Monday, June 25, 2007
Tricky Dick Should Be Laughed Out Of Washington.
Dick Cheney sure loves to claim executive privilege. Remember this?
That refusal is expected to fuel political outcries that the administration is hiding information about its relationship with Enron Corp., and may prompt the General Accounting Office -- Congress' nonpartisan investigative arm -- to file a rare lawsuit against the White House.
Cheney, who was asked on Sunday-morning news programs to defend his position, said White House attorneys looked into the matter and concluded that documents gathered by the task force he headed are protected by the rules of executive privilege. -- Houston Chronicle, 2002
The Bush White House is ''particularly jealous" about keeping administration documents and decision-making from public view, Fortier said. He predicted that Cheney, who fought and won the right to keep the work of the energy task force secret, may well try to exert executive privilege if he is called to testify. -- Boston Globe, 2005
"Disclosure of the records at issue could reveal an ever-expanding mosaic that would allow observers to chart the course of vice presidential contacts and deliberations in unprecedented fashion," government attorneys argued in a brief filed yesterday. "Such an unwarranted intrusion into the most sensitive deliberations of the vice presidency cannot be countenanced." -- New York Sun, 2006
Well hold onto your hats and let the spin begin! It turns out that for the last four years, despite repeatedly claiming executive privilege to avoid having to do such annoying things as testify before Congress, Dick Cheney has been preventing the National Archives' Information Security Oversight Office from performing a mandatory inspection of his office by claiming - get this - that he's not part of the Executive Branch. According to the Los Angeles Times:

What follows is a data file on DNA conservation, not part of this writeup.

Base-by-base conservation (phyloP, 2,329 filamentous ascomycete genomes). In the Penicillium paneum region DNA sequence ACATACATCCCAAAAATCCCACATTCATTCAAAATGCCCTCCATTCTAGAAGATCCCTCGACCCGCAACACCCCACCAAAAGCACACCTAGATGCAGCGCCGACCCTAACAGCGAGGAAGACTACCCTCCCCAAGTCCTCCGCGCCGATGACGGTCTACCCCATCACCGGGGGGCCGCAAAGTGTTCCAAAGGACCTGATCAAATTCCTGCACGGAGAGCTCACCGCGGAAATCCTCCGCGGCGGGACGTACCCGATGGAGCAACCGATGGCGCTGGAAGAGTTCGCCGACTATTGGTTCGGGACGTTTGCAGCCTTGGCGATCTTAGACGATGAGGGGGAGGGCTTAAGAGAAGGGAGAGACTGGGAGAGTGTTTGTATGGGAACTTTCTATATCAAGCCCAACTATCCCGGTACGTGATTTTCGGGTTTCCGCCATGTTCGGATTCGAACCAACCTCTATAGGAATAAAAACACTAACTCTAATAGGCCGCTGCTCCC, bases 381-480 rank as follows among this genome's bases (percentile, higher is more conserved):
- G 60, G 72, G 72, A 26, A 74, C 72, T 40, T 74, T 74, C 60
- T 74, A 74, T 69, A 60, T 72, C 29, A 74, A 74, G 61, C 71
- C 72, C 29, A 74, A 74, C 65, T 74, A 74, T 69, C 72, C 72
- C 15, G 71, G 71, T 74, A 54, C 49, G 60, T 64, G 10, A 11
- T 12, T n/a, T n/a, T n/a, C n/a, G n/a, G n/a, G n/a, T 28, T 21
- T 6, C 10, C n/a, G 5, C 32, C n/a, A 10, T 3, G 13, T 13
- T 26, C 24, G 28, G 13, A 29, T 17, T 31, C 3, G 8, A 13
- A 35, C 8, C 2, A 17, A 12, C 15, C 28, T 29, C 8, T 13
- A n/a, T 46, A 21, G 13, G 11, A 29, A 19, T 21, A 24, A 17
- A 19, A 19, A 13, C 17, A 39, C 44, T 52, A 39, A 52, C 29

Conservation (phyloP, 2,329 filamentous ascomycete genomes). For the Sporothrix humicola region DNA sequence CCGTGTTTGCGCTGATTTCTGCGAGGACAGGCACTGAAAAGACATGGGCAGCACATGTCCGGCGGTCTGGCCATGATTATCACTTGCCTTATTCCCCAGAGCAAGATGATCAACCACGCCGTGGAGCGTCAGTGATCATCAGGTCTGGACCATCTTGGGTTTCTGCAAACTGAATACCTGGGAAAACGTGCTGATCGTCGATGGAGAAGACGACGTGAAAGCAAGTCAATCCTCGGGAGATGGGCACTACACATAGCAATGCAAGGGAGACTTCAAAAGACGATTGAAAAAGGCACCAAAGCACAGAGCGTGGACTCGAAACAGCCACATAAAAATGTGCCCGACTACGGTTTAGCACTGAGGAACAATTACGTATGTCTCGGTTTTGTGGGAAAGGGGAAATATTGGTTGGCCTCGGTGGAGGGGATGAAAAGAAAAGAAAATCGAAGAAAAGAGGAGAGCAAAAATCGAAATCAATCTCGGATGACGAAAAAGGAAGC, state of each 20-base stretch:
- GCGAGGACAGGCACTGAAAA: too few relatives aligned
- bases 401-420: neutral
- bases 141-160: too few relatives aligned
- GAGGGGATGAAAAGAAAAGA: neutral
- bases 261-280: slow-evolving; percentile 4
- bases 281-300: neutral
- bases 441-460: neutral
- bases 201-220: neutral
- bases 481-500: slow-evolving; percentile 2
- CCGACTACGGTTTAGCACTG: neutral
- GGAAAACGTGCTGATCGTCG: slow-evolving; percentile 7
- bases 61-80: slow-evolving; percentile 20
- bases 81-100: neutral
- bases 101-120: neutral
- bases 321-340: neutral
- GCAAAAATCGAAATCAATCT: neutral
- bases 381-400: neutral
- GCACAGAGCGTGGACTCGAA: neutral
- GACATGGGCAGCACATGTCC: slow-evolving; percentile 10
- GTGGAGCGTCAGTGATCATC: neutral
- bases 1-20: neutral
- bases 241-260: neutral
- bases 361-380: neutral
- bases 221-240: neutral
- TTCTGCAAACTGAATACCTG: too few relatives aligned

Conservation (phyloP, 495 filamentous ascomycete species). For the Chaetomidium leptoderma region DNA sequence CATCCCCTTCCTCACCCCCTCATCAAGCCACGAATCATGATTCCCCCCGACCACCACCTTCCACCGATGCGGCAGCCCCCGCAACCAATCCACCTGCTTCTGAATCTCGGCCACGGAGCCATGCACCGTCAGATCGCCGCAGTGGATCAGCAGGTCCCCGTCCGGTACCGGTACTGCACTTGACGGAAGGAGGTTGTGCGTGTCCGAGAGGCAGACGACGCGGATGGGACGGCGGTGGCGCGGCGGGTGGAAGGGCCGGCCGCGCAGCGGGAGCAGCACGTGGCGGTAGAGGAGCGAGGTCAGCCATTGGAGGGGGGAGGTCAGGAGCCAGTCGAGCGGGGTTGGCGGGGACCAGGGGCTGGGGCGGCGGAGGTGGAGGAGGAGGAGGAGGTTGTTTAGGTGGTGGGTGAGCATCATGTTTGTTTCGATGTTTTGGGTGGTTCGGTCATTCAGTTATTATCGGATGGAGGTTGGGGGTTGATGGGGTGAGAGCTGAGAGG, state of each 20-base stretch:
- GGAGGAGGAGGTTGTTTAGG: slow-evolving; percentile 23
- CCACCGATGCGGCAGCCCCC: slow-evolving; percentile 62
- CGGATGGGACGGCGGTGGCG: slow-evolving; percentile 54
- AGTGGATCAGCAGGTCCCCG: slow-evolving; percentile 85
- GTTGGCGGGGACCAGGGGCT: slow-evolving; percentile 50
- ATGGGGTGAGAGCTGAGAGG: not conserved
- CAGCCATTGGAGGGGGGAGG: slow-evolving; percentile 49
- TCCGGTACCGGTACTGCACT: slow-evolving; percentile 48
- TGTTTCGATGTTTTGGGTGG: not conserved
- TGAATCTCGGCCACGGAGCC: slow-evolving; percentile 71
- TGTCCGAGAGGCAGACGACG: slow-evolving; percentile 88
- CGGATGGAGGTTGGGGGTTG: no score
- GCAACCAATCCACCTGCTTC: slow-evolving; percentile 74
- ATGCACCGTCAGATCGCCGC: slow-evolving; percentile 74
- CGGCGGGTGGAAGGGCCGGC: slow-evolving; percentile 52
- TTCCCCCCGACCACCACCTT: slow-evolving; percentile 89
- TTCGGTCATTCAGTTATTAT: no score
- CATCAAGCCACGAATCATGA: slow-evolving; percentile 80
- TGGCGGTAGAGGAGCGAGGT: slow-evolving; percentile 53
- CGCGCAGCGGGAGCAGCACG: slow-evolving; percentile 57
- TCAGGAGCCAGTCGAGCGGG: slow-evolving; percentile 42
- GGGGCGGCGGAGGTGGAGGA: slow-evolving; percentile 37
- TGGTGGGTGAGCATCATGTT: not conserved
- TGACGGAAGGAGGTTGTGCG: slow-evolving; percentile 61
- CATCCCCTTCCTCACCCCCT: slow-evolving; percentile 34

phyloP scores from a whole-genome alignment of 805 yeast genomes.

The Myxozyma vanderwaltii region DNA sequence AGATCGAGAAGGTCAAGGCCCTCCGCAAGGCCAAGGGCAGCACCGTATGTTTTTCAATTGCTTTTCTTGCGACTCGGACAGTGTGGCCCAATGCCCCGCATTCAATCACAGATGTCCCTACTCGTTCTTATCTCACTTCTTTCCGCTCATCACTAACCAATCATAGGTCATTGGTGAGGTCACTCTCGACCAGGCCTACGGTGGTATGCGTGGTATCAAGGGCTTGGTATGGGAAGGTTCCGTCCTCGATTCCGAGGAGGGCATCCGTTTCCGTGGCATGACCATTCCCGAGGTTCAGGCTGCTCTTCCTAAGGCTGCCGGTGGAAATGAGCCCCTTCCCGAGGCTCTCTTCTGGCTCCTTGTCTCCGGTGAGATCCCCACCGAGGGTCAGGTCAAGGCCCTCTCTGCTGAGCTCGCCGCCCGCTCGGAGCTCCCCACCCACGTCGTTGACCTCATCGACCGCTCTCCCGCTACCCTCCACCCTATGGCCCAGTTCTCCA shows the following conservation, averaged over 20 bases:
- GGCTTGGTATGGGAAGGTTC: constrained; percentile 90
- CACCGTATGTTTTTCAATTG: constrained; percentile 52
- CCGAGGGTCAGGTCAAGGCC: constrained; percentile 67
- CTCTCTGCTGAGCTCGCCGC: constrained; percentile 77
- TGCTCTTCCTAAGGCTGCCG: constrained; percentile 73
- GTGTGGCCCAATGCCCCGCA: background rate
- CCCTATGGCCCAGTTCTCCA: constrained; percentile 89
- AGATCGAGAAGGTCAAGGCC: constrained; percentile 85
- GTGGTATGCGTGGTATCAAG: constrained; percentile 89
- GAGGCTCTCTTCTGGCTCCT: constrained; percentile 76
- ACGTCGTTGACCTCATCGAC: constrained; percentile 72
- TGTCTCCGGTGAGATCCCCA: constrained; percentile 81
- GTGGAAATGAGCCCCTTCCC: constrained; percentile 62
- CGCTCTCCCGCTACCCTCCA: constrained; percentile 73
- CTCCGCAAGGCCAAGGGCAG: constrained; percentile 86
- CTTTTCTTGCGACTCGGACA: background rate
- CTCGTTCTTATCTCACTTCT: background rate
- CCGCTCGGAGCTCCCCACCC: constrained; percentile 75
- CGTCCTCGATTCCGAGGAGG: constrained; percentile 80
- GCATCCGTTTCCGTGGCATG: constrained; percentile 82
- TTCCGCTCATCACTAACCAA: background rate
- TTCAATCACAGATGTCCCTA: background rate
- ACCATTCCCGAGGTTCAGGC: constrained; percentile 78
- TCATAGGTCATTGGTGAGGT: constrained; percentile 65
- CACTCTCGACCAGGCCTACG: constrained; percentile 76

Cheney has held that his office is not fully part of the executive branch of government despite the continued objections of the National Archives, which says his office's failure to demonstrate that it has proper security safeguards in place could jeopardize the government's top secrets.
How convenient! The vice president is a member of the Executive Branch when he needs to claim executive privilege, but not a member of the Executive Branch when that would mean having to open his records to the National Archives.
You know, this kinda reminds me of the time in 2003 that Cheney said of Halliburton, "I've severed all my ties with the company, gotten rid of all my financial interest. I have no financial interest in Halliburton of any kind and haven't had, now, for over three years," and then it turned out that just two years later his Halliburton stock options rose by 3,281%.
Talk about having your cake and eating it. (Or in Cheney's case, having your blood and drinking it.)